Household financial vulnerabilities and physical climate risks

Introduction

Along with increases in global temperatures, natural disasters happen more frequently than they did in the past.1 For households exposed to severe weather events, this creates financial risks for two possible reasons:

  • depreciation in the value of assets when houses that are not fully insured are destroyed
  • loss of income if employees cannot reach their workplace or businesses are disrupted

As a result of these risks, natural disasters can trigger financial distress among severely affected households. Such distress was observed in Fort McMurray, Alberta, when the share of borrowers who fell behind on their mortgage payments rose sharply after the 2016 wildfires.2

We examine the intersection between severe weather events and household financial vulnerabilities. Certain regions across Canada have historically been more affected by natural disasters. Some of these areas also have a larger share of financially vulnerable households, which can potentially amplify the losses for the wider financial system. Better understanding the overlap between these two concepts is important for evaluating the financial system’s resilience to physical climate risks.

Measuring exposure to natural disasters

We use historical data to identify areas most exposed to natural disasters (Chart 1). The Canadian Disaster Database compiled by Public Safety Canada allows us to track disasters that meet criteria outlined in the Emergency Management Framework for Canada. A disaster is defined as a hazard that affects a vulnerable community ”in a way that exceeds or overwhelms that community’s ability to cope and may cause harm to the safety, health, welfare, property or environment of those people”.3 To be included in the database, a disaster event must meet at least one of the following criteria:

  • 10 or more people killed
  • 100 or more people injured, evacuated or left homeless
  • an appeal for national or international assistance
  • historical significance
  • significant damage or interruption affecting the community’s ability to recover on its own

Chart 1: The frequency of natural disaster events has increased over time

Note: Some of the increase in the number of natural disasters over time likely reflects more systematic reporting and better measurement by authorities.
Sources: Canadian Disaster Database and Bank of Canada calculationsLast observation: 2016

We consider 15 categories of natural disasters, which we map to forward sortation areas (FSAs).4, 5 When considering the total frequency of events across all types of natural disasters, we find that disasters are most frequent in the Prairies. However, simply using the frequency of disasters to sort the most exposed areas could be misleading. For example, an FSA strongly exposed to wildfires would not be classified as strongly exposed to disasters compared with an FSA exposed to floods because wildfires occur less frequently than floods. Also, natural disaster events are not always independent. For example, extreme drought, a disaster itself, can also increase the likelihood of wildfires.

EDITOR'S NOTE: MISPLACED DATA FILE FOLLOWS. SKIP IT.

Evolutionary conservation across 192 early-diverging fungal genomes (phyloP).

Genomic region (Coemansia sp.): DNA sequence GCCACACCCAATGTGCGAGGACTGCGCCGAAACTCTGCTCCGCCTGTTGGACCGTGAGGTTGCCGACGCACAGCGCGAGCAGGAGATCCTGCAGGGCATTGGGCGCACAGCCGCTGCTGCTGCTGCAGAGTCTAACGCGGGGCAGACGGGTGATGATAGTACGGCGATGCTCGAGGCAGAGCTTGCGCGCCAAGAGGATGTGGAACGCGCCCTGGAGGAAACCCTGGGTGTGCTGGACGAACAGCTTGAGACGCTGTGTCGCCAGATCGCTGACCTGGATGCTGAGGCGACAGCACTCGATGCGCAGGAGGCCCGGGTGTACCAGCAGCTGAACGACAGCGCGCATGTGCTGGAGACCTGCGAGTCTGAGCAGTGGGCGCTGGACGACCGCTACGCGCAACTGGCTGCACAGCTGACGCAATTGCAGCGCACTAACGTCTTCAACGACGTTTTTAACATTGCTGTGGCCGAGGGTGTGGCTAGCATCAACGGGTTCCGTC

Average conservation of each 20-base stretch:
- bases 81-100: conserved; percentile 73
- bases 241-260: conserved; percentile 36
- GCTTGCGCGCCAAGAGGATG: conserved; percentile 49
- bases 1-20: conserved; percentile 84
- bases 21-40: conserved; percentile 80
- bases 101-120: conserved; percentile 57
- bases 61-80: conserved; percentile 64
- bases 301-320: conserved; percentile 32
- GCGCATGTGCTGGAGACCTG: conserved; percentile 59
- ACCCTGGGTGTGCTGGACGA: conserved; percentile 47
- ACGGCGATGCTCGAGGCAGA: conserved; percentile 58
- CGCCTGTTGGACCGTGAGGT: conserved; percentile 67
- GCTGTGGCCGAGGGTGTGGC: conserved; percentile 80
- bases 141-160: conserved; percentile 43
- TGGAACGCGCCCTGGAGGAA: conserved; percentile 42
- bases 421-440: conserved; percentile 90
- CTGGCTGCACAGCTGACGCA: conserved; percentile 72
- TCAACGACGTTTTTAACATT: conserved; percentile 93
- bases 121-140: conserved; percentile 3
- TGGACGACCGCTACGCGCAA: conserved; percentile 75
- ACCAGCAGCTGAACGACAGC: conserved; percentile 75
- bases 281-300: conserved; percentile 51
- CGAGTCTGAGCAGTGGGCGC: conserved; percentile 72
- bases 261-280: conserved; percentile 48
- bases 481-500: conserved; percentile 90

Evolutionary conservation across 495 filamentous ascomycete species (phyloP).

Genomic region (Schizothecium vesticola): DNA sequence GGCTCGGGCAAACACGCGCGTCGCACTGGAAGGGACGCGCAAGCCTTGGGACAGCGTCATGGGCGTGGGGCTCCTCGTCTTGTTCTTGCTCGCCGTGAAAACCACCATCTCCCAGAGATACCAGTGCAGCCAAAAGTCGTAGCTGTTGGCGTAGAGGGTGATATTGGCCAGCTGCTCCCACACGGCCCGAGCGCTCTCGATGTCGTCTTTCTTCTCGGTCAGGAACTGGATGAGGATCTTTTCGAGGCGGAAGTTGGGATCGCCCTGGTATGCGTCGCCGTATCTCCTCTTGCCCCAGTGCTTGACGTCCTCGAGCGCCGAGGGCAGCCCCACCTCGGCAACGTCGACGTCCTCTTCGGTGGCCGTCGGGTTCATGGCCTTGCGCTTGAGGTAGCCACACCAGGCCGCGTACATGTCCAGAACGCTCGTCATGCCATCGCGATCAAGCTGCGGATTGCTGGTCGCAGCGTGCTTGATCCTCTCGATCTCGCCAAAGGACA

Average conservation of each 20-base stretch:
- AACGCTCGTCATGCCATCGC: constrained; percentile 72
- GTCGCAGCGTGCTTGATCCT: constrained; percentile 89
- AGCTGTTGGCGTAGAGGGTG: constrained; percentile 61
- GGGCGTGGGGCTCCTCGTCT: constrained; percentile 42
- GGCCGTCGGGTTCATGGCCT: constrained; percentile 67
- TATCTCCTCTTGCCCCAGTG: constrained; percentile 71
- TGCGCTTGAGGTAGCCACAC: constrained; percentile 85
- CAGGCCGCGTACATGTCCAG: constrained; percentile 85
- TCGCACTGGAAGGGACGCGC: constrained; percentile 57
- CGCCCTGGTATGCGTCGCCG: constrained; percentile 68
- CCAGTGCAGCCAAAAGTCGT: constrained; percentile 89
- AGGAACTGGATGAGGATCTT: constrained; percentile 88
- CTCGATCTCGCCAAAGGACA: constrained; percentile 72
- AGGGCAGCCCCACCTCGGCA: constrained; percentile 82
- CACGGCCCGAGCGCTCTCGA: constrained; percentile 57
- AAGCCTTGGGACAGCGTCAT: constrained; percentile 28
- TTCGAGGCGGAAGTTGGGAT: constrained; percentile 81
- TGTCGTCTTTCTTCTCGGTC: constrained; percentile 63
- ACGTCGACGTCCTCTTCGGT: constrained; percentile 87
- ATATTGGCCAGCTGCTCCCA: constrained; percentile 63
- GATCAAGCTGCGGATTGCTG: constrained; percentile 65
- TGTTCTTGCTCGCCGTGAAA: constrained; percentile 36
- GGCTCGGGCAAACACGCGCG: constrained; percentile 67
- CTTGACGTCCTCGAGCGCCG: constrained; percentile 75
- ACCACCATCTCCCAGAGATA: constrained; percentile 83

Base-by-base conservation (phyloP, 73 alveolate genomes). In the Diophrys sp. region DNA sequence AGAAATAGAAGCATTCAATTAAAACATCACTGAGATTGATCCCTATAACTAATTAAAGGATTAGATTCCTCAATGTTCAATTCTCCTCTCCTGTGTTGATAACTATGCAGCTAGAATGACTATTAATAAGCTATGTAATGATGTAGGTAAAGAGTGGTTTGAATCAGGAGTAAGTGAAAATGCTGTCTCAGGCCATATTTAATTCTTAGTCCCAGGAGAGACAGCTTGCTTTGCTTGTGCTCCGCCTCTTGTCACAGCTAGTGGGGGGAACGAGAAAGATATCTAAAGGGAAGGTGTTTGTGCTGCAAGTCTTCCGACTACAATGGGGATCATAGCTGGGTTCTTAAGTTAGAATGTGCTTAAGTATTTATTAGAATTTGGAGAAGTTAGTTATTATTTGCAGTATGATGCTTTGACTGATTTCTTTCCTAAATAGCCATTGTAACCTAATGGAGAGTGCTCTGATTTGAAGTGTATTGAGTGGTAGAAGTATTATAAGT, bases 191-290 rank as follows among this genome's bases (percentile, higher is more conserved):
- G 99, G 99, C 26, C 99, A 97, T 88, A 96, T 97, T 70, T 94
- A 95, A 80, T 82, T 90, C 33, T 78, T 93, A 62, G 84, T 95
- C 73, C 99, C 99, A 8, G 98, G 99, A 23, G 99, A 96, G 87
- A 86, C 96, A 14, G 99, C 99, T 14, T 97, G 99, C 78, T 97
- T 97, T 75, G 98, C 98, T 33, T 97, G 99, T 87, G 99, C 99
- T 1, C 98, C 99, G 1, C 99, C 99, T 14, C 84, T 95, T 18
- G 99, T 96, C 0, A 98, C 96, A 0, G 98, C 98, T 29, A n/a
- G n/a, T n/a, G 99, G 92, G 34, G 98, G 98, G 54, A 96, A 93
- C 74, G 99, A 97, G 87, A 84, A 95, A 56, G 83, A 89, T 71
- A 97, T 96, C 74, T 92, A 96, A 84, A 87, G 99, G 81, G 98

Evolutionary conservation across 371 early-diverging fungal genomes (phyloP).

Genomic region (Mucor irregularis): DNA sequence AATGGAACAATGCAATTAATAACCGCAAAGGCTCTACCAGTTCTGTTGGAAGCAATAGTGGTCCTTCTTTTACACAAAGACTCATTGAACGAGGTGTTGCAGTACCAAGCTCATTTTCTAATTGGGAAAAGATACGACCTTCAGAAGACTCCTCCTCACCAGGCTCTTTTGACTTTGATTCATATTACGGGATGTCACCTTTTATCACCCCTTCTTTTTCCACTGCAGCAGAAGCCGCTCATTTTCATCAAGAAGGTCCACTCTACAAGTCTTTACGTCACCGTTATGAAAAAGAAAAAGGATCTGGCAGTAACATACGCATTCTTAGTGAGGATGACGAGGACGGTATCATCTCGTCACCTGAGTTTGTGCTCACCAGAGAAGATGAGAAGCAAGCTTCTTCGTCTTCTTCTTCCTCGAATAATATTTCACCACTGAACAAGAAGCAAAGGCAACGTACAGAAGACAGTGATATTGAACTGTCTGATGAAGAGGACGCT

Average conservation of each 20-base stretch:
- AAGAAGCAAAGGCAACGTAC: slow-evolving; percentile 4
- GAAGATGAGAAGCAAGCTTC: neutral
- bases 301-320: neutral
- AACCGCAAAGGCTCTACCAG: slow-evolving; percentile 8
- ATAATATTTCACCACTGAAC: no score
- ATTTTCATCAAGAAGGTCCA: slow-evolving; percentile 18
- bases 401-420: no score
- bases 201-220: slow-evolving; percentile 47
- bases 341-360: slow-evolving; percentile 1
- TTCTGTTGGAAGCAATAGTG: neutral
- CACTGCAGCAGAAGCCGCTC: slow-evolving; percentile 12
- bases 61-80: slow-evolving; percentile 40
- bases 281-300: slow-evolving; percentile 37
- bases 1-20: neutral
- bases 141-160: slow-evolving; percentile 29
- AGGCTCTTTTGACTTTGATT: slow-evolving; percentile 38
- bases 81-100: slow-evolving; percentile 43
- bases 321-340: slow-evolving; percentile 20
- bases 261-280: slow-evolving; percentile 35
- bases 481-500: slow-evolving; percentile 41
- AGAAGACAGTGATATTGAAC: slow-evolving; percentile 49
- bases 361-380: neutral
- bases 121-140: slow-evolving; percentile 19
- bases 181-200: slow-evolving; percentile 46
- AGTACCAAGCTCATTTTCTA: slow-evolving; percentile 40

We instead identify areas most exposed to natural disasters by creating a multi-hazard exposure index following Dilley et al. (2005). We proceed in two steps. First, we rank FSAs into low, medium or high exposure for each natural disaster category based on the frequency distribution of events:

  • low exposure—at or below the 40th percentile
  • medium exposure—between the 40th and 80th percentiles
  • high exposure—at or above the 80th percentile

Second, we combine this ranking across all disaster types into a multi-hazard exposure index. In particular, based on their highest exposure across all 15 disaster types, FSAs are classified into the following index categories:

  • low exposure across all disasters
  • medium exposure to at least one type of disaster
  • high exposure to at least one type of disaster—this category is further split into those with high exposure to one, two or more natural disasters

Most regions have high exposure to at least one type of natural disaster (Chart 2). FSAs with high exposure to multiple types of disasters are concentrated in British Columbia, the Prairies, the Atlantic provinces, Northern Quebec, the Northwest Territories and parts of Southern Ontario, including Toronto. Generally, smaller FSAs represent areas with denser populations and a higher concentration of physical assets.

Chart 2: Exposure to different types of natural disasters varies by region across Canada

Chart 2: Exposure to different types of natural disasters varies by region across Canada

Multi-hazard exposure index, by forward sortation area

Exposure to different types of natural disasters varies by region across Canada

Data available as: CSV, JSON and XML
Sources: Canadian Disaster Database and Bank of Canada calculations

Description: Exposure to different types of natural disasters varies by region across Canada

Chart 2 is a map of Canada showing the relative exposure of forward sortation areas to natural disasters.

The map builds on a multi-hazard exposure index that ranges from shades of yellow to orange to dark red. The values are defined as follows:

  • yellow – Low exposure to all disasters
  • light orange – Medium exposure to 1 or more disasters
  • orange – High exposure to 1 disaster
  • light red – High exposure to 2 disasters
  • dark red – High exposure to 3 or more disasters

High-exposure areas (light and dark red) are concentrated in British Columbia, the Prairie provinces, Northern Quebec, the Northwest Territories and parts of Southern Ontario, including Toronto.

Measuring household financial vulnerabilities